As clash with ISIL looms, Kurds look to capitalize on Iraq unrest

President Massoud Barzani hints independence from Iraq might be impending, setting up possible showdown with Sunni militants

Lazar Berman is The Times of Israel's diplomatic reporter

Kurdish president Massoud Barzani speaks during an interview with the Associated Press in Salah al-Din resort, north of Baghdad, Iraq, April 25, 2012. (photo credit: Khalid Mohammed/AP)
Kurdish president Massoud Barzani speaks during an interview with the Associated Press in Salah al-Din resort, north of Baghdad, Iraq, April 25, 2012. (photo credit: Khalid Mohammed/AP)

Amid Iraq’s descent into renewed sectarian bloodshed, the president of Iraq’s Kurdistan Region gave the strongest indication yet that full Kurdish independence was a real possibility.

“It is the time now,” Massoud Barzani told CNN’s Christiane Amanpour in an interview to air Monday. “The time is here for the Kurdistan people to determine their future and the decision of the people is what we are going to uphold.”

“During the last 10 years, we did everything in our ability, we made every effort, and we showed all flexibility in order to build a new, democratic Iraq,” Barzani said. “But unfortunately, the experience has not been successful the way that it should have.”

“And that’s why I believe that after the recent events in Iraq, it has been proven that the Kurdish people should se​ize the opportunity now – the Kurdistan people should now determine their future.”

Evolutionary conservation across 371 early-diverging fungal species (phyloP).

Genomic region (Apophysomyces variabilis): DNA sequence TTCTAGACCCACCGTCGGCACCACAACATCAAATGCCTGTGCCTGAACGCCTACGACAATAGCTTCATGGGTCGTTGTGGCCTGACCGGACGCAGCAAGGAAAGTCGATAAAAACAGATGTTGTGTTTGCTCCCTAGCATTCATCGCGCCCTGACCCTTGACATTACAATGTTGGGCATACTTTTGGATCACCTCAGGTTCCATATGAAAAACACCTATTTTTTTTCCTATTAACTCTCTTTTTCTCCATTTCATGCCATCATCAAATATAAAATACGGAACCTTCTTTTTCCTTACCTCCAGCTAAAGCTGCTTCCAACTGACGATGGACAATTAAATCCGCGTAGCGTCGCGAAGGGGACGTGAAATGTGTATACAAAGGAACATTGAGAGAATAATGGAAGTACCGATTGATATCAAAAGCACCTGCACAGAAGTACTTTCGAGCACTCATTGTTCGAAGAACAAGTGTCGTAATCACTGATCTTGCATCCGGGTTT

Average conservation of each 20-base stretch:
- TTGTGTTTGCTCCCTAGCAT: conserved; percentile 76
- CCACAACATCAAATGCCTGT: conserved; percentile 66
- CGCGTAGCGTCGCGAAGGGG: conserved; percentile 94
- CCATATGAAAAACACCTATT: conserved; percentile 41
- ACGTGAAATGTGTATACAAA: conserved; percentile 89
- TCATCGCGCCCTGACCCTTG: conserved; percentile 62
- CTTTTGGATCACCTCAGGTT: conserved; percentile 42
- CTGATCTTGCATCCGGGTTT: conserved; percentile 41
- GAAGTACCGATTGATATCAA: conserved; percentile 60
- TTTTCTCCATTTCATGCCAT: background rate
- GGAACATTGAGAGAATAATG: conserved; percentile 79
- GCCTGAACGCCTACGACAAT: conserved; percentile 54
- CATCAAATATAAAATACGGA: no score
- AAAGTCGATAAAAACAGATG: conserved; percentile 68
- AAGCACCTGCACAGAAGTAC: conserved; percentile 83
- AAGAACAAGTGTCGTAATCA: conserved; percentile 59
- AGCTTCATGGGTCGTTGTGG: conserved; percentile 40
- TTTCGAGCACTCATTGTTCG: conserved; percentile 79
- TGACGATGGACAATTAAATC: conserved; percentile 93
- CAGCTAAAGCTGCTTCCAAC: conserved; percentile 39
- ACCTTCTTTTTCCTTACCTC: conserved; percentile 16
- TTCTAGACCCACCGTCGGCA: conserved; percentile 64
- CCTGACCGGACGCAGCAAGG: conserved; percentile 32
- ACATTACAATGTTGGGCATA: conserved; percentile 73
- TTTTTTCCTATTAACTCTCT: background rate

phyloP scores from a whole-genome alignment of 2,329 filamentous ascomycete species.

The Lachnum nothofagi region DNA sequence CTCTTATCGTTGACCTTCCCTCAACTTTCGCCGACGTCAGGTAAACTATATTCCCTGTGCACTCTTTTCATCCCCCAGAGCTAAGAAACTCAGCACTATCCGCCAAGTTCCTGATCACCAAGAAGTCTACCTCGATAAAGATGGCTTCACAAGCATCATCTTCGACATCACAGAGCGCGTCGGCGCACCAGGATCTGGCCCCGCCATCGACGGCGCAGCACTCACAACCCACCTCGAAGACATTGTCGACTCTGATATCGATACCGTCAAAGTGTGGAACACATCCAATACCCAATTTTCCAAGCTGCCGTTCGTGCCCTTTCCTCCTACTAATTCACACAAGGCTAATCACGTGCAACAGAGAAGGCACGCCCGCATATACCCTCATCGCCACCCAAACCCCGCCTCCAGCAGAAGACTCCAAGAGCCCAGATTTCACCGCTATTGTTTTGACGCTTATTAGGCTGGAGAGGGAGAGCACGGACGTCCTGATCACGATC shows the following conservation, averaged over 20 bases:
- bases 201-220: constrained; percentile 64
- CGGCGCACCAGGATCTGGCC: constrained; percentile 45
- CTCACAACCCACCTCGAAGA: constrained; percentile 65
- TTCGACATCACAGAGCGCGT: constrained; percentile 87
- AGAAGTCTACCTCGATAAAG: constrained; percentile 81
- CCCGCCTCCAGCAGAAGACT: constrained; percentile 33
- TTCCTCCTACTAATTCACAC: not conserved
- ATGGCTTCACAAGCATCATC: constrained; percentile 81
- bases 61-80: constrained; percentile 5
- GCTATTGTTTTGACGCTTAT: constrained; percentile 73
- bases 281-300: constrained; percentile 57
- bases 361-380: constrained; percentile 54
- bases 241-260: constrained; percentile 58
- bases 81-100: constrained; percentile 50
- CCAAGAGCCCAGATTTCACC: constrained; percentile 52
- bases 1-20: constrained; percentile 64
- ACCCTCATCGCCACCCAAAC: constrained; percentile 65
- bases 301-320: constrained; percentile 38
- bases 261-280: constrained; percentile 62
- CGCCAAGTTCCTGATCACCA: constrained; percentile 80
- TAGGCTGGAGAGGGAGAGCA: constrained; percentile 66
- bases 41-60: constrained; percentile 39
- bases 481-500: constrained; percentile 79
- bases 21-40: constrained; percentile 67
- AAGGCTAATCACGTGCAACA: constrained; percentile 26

The Kurds have significantly improved their position since Islamist terrorists swept through northwestern Iraq, moving their forces into disputed areas, including the oil-rich city of Kirkuk.

In addition, Reuters reported that a tanker carrying crude oil from a new pipeline in Kurdistan delivered its cargo to Israel early Saturday, as part of a first of its kind interaction between representatives of the autonomous ethnic minority and Israeli companies. Officials in Baghdad denounced the move.

Barzani’s statement comes as a significant clash between Kurdish Peshmerga forces and Islamic State in Iraq and the Levant (ISIL) looks increasingly inevitable. On Sunday, ISIL released photographs of what it said was the beheading of two prisoners in Peshmerga uniforms. ISIL claimed the two men were Peshmerga fighters captured last week, but the Kurdistan Regional Government denied that the victims were Peshmerga troops. A spokesman said that the images were meant to intimidate Kurdish fighters, and that the KRG holds ISIL prisoners and is looking into a swap.

Last week, Barzani also called on all retired fighters from the Kurdish Peshmerga forces to return to their former units.

Skirmishes between Peshmerga fighters and ISIS have become more common over the past week. Kurdish media reported that ISIL attacked Peshmerga forces over the weekend in the village of Sleman Beg near Tuz Khurmatoo. According to the Peshmerga spokesman, two Peshmerga fighters were killed and three wounded, and several ISIL fighters were killed in the raid.

A number of deadly clashes were reported last week.

ISIL seized Iraq’s second largest city Mosul and a swath of its north and center over the past 10 days, prompting talk of possible cooperation between Washington and Tehran to help stop the insurgency.

A top Iranian official said on Wednesday that Tehran could consider working with the United States over the crisis in Iraq if talks on its nuclear program are successful.

AFP contributed to this story.

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